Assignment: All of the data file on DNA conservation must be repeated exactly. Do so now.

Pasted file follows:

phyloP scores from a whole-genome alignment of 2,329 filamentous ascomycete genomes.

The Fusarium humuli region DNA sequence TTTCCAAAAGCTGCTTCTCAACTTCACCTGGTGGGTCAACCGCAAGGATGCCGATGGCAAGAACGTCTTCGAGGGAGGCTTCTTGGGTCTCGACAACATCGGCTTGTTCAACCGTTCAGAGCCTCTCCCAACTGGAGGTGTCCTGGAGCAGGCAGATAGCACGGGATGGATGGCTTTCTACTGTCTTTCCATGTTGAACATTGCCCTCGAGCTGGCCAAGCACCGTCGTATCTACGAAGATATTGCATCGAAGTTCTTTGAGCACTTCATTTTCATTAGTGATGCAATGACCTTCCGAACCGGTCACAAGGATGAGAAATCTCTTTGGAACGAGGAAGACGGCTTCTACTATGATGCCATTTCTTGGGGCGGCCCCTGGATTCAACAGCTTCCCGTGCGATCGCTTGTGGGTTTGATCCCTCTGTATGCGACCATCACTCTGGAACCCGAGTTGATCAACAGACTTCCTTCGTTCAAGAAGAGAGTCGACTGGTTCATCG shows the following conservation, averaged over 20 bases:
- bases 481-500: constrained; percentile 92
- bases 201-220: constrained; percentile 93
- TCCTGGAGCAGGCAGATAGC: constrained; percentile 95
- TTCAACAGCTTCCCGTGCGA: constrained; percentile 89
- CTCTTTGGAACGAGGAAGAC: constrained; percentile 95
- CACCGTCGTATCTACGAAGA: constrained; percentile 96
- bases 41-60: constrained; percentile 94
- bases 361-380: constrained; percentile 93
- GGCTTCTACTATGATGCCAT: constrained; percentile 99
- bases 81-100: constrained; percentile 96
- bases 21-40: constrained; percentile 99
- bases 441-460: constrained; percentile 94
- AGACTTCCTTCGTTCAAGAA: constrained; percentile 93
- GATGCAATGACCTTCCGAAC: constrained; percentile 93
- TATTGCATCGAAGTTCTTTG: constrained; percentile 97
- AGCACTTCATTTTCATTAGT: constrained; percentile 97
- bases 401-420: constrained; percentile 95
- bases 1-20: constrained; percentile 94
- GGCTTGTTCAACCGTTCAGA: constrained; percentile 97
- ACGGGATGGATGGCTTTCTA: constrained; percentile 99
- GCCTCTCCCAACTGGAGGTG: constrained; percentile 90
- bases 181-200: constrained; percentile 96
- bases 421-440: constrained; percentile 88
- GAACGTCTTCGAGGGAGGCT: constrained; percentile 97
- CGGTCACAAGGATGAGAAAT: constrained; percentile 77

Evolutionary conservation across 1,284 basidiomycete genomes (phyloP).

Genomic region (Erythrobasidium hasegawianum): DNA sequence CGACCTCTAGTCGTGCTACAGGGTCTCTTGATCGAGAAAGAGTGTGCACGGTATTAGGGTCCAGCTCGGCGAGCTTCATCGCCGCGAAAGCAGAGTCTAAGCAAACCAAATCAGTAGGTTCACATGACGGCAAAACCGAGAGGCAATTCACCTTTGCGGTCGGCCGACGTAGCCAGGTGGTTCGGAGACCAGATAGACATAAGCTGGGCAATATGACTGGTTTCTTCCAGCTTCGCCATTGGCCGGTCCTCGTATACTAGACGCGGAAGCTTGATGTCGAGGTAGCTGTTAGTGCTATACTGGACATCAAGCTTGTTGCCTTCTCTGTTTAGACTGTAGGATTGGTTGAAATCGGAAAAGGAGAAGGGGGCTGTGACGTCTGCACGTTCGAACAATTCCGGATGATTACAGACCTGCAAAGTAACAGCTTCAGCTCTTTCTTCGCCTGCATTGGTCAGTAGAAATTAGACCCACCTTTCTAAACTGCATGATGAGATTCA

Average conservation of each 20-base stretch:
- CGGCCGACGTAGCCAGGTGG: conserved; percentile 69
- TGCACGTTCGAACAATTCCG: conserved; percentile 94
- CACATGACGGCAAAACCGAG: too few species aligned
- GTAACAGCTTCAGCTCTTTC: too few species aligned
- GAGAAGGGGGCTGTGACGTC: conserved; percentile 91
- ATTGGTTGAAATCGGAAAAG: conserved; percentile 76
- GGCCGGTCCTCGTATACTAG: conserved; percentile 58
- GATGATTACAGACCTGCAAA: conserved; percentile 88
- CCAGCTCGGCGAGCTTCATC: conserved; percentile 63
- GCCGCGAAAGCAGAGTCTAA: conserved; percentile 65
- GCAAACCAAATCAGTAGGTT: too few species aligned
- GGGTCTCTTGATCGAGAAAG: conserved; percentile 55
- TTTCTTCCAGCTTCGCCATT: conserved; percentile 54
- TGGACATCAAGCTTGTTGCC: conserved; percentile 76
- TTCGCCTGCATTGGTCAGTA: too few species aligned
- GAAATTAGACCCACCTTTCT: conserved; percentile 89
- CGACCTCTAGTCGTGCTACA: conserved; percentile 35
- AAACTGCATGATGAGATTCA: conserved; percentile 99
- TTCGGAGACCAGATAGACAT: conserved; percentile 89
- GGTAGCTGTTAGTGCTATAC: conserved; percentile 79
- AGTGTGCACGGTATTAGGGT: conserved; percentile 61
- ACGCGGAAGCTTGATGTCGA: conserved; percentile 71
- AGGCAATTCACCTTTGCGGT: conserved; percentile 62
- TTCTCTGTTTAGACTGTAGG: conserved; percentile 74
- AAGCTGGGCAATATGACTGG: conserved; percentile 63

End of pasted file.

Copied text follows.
phyloP scores from a whole-genome alignment of 2,329 filamentous ascomycete genomes.

The Fusarium humuli region DNA sequence TTTCCAAAAGCTGCTTCTCAACTTCACCTGGTGGGTCAACCGCAAGGATGCCGATGGCAAGAACGTCTTCGAGGGAGGCTTCTTGGGTCTCGACAACATCGGCTTGTTCAACCGTTCAGAGCCTCTCCCAACTGGAGGTGTCCTGGAGCAGGCAGATAGCACGGGATGGATGGCTTTCTACTGTCTTTCCATGTTGAACATTGCCCTCGAGCTGGCCAAGCACCGTCGTATCTACGAAGATATTGCATCGAAGTTCTTTGAGCACTTCATTTTCATTAGTGATGCAATGACCTTCCGAACCGGTCACAAGGATGAGAAATCTCTTTGGAACGAGGAAGACGGCTTCTACTATGATGCCATTTCTTGGGGCGGCCCCTGGATTCAACAGCTTCCCGTGCGATCGCTTGTGGGTTTGATCCCTCTGTATGCGACCATCACTCTGGAACCCGAGTTGATCAACAGACTTCCTTCGTTCAAGAAGAGAGTCGACTGGTTCATCG shows the following conservation, averaged over 20 bases:
- bases 481-500: constrained; percentile 92
- bases 201-220: constrained; percentile 93
- TCCTGGAGCAGGCAGATAGC: constrained; percentile 95
- TTCAACAGCTTCCCGTGCGA: constrained; percentile 89
- CTCTTTGGAACGAGGAAGAC: constrained; percentile 95
- CACCGTCGTATCTACGAAGA: constrained; percentile 96
- bases 41-60: constrained; percentile 94
- bases 361-380: constrained; percentile 93
- GGCTTCTACTATGATGCCAT: constrained; percentile 99
- bases 81-100: constrained; percentile 96
- bases 21-40: constrained; percentile 99
- bases 441-460: constrained; percentile 94
- AGACTTCCTTCGTTCAAGAA: constrained; percentile 93
- GATGCAATGACCTTCCGAAC: constrained; percentile 93
- TATTGCATCGAAGTTCTTTG: constrained; percentile 97
- AGCACTTCATTTTCATTAGT: constrained; percentile 97
- bases 401-420: constrained; percentile 95
- bases 1-20: constrained; percentile 94
- GGCTTGTTCAACCGTTCAGA: constrained; percentile 97
- ACGGGATGGATGGCTTTCTA: constrained; percentile 99
- GCCTCTCCCAACTGGAGGTG: constrained; percentile 90
- bases 181-200: constrained; percentile 96
- bases 421-440: constrained; percentile 88
- GAACGTCTTCGAGGGAGGCT: constrained; percentile 97
- CGGTCACAAGGATGAGAAAT: constrained; percentile 77

Evolutionary conservation across 1,284 basidiomycete genomes (phyloP).

Genomic region (Erythrobasidium hasegawianum): DNA sequence CGACCTCTAGTCGTGCTACAGGGTCTCTTGATCGAGAAAGAGTGTGCACGGTATTAGGGTCCAGCTCGGCGAGCTTCATCGCCGCGAAAGCAGAGTCTAAGCAAACCAAATCAGTAGGTTCACATGACGGCAAAACCGAGAGGCAATTCACCTTTGCGGTCGGCCGACGTAGCCAGGTGGTTCGGAGACCAGATAGACATAAGCTGGGCAATATGACTGGTTTCTTCCAGCTTCGCCATTGGCCGGTCCTCGTATACTAGACGCGGAAGCTTGATGTCGAGGTAGCTGTTAGTGCTATACTGGACATCAAGCTTGTTGCCTTCTCTGTTTAGACTGTAGGATTGGTTGAAATCGGAAAAGGAGAAGGGGGCTGTGACGTCTGCACGTTCGAACAATTCCGGATGATTACAGACCTGCAAAGTAACAGCTTCAGCTCTTTCTTCGCCTGCATTGGTCAGTAGAAATTAGACCCACCTTTCTAAACTGCATGATGAGATTCA

Average conservation of each 20-base stretch:
- CGGCCGACGTAGCCAGGTGG: conserved; percentile 69
- TGCACGTTCGAACAATTCCG: conserved; percentile 94
- CACATGACGGCAAAACCGAG: too few species aligned
- GTAACAGCTTCAGCTCTTTC: too few species aligned
- GAGAAGGGGGCTGTGACGTC: conserved; percentile 91
- ATTGGTTGAAATCGGAAAAG: conserved; percentile 76
- GGCCGGTCCTCGTATACTAG: conserved; percentile 58
- GATGATTACAGACCTGCAAA: conserved; percentile 88
- CCAGCTCGGCGAGCTTCATC: conserved; percentile 63
- GCCGCGAAAGCAGAGTCTAA: conserved; percentile 65
- GCAAACCAAATCAGTAGGTT: too few species aligned
- GGGTCTCTTGATCGAGAAAG: conserved; percentile 55
- TTTCTTCCAGCTTCGCCATT: conserved; percentile 54
- TGGACATCAAGCTTGTTGCC: conserved; percentile 76
- TTCGCCTGCATTGGTCAGTA: too few species aligned
- GAAATTAGACCCACCTTTCT: conserved; percentile 89
- CGACCTCTAGTCGTGCTACA: conserved; percentile 35
- AAACTGCATGATGAGATTCA: conserved; percentile 99
- TTCGGAGACCAGATAGACAT: conserved; percentile 89
- GGTAGCTGTTAGTGCTATAC: conserved; percentile 79
- AGTGTGCACGGTATTAGGGT: conserved; percentile 61
- ACGCGGAAGCTTGATGTCGA: conserved; percentile 71
- AGGCAATTCACCTTTGCGGT: conserved; percentile 62
- TTCTCTGTTTAGACTGTAGG: conserved; percentile 74
- AAGCTGGGCAATATGACTGG: conserved; percentile 63